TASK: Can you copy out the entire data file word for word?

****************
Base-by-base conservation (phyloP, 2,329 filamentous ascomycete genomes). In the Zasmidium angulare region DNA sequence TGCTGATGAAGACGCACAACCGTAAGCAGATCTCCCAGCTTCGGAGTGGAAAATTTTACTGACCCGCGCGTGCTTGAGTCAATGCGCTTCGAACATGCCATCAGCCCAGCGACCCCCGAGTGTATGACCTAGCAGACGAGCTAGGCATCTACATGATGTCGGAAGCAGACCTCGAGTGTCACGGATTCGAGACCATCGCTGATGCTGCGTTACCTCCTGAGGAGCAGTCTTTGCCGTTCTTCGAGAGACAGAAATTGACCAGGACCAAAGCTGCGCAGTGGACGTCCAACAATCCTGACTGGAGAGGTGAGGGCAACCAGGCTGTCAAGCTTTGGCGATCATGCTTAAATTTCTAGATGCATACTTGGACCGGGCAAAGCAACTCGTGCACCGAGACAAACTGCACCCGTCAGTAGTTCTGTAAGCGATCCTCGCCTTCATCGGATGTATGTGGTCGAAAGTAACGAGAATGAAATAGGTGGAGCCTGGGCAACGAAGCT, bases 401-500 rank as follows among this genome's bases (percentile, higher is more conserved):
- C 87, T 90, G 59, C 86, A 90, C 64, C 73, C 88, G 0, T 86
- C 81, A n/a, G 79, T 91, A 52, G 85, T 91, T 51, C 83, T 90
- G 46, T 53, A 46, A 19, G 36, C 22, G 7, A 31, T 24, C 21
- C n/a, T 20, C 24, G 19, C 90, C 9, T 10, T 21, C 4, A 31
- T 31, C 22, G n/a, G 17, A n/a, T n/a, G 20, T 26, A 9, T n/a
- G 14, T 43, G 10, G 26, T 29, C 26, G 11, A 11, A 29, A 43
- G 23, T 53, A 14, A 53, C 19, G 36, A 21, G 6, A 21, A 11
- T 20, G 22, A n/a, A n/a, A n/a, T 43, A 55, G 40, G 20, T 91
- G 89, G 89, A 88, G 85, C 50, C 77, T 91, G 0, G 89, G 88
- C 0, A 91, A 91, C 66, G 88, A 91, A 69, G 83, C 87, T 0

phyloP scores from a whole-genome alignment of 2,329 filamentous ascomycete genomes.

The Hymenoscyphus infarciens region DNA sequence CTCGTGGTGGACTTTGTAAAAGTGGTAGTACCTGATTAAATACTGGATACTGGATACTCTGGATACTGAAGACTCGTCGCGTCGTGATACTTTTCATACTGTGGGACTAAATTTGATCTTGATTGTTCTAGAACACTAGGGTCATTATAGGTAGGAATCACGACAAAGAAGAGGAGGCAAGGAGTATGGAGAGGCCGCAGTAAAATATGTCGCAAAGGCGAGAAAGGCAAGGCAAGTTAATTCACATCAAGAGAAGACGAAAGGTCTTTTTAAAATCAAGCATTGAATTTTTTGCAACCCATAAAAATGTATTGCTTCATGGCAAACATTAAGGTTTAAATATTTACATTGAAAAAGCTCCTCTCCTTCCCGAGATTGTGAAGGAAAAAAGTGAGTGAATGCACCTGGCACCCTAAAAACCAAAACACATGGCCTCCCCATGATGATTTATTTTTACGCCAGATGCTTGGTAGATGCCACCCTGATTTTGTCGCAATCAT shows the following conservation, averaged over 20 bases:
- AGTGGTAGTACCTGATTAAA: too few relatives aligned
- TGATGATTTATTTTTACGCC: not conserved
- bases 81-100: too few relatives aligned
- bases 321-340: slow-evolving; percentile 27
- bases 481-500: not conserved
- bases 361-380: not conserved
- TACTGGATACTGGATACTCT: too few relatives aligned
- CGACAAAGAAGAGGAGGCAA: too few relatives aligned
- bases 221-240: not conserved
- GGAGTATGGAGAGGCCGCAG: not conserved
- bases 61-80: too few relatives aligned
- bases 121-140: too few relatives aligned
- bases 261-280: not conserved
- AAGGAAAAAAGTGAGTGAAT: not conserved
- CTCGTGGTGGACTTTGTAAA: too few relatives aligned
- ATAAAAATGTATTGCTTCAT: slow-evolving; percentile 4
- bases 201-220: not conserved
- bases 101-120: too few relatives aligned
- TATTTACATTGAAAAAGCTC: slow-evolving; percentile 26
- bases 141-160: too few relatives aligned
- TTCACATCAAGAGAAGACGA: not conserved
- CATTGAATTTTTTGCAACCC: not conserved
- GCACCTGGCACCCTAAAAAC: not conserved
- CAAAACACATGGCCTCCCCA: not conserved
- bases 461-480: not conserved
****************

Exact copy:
Base-by-base conservation (phyloP, 2,329 filamentous ascomycete genomes). In the Zasmidium angulare region DNA sequence TGCTGATGAAGACGCACAACCGTAAGCAGATCTCCCAGCTTCGGAGTGGAAAATTTTACTGACCCGCGCGTGCTTGAGTCAATGCGCTTCGAACATGCCATCAGCCCAGCGACCCCCGAGTGTATGACCTAGCAGACGAGCTAGGCATCTACATGATGTCGGAAGCAGACCTCGAGTGTCACGGATTCGAGACCATCGCTGATGCTGCGTTACCTCCTGAGGAGCAGTCTTTGCCGTTCTTCGAGAGACAGAAATTGACCAGGACCAAAGCTGCGCAGTGGACGTCCAACAATCCTGACTGGAGAGGTGAGGGCAACCAGGCTGTCAAGCTTTGGCGATCATGCTTAAATTTCTAGATGCATACTTGGACCGGGCAAAGCAACTCGTGCACCGAGACAAACTGCACCCGTCAGTAGTTCTGTAAGCGATCCTCGCCTTCATCGGATGTATGTGGTCGAAAGTAACGAGAATGAAATAGGTGGAGCCTGGGCAACGAAGCT, bases 401-500 rank as follows among this genome's bases (percentile, higher is more conserved):
- C 87, T 90, G 59, C 86, A 90, C 64, C 73, C 88, G 0, T 86
- C 81, A n/a, G 79, T 91, A 52, G 85, T 91, T 51, C 83, T 90
- G 46, T 53, A 46, A 19, G 36, C 22, G 7, A 31, T 24, C 21
- C n/a, T 20, C 24, G 19, C 90, C 9, T 10, T 21, C 4, A 31
- T 31, C 22, G n/a, G 17, A n/a, T n/a, G 20, T 26, A 9, T n/a
- G 14, T 43, G 10, G 26, T 29, C 26, G 11, A 11, A 29, A 43
- G 23, T 53, A 14, A 53, C 19, G 36, A 21, G 6, A 21, A 11
- T 20, G 22, A n/a, A n/a, A n/a, T 43, A 55, G 40, G 20, T 91
- G 89, G 89, A 88, G 85, C 50, C 77, T 91, G 0, G 89, G 88
- C 0, A 91, A 91, C 66, G 88, A 91, A 69, G 83, C 87, T 0

phyloP scores from a whole-genome alignment of 2,329 filamentous ascomycete genomes.

The Hymenoscyphus infarciens region DNA sequence CTCGTGGTGGACTTTGTAAAAGTGGTAGTACCTGATTAAATACTGGATACTGGATACTCTGGATACTGAAGACTCGTCGCGTCGTGATACTTTTCATACTGTGGGACTAAATTTGATCTTGATTGTTCTAGAACACTAGGGTCATTATAGGTAGGAATCACGACAAAGAAGAGGAGGCAAGGAGTATGGAGAGGCCGCAGTAAAATATGTCGCAAAGGCGAGAAAGGCAAGGCAAGTTAATTCACATCAAGAGAAGACGAAAGGTCTTTTTAAAATCAAGCATTGAATTTTTTGCAACCCATAAAAATGTATTGCTTCATGGCAAACATTAAGGTTTAAATATTTACATTGAAAAAGCTCCTCTCCTTCCCGAGATTGTGAAGGAAAAAAGTGAGTGAATGCACCTGGCACCCTAAAAACCAAAACACATGGCCTCCCCATGATGATTTATTTTTACGCCAGATGCTTGGTAGATGCCACCCTGATTTTGTCGCAATCAT shows the following conservation, averaged over 20 bases:
- AGTGGTAGTACCTGATTAAA: too few relatives aligned
- TGATGATTTATTTTTACGCC: not conserved
- bases 81-100: too few relatives aligned
- bases 321-340: slow-evolving; percentile 27
- bases 481-500: not conserved
- bases 361-380: not conserved
- TACTGGATACTGGATACTCT: too few relatives aligned
- CGACAAAGAAGAGGAGGCAA: too few relatives aligned
- bases 221-240: not conserved
- GGAGTATGGAGAGGCCGCAG: not conserved
- bases 61-80: too few relatives aligned
- bases 121-140: too few relatives aligned
- bases 261-280: not conserved
- AAGGAAAAAAGTGAGTGAAT: not conserved
- CTCGTGGTGGACTTTGTAAA: too few relatives aligned
- ATAAAAATGTATTGCTTCAT: slow-evolving; percentile 4
- bases 201-220: not conserved
- bases 101-120: too few relatives aligned
- TATTTACATTGAAAAAGCTC: slow-evolving; percentile 26
- bases 141-160: too few relatives aligned
- TTCACATCAAGAGAAGACGA: not conserved
- CATTGAATTTTTTGCAACCC: not conserved
- GCACCTGGCACCCTAAAAAC: not conserved
- CAAAACACATGGCCTCCCCA: not conserved
- bases 461-480: not conserved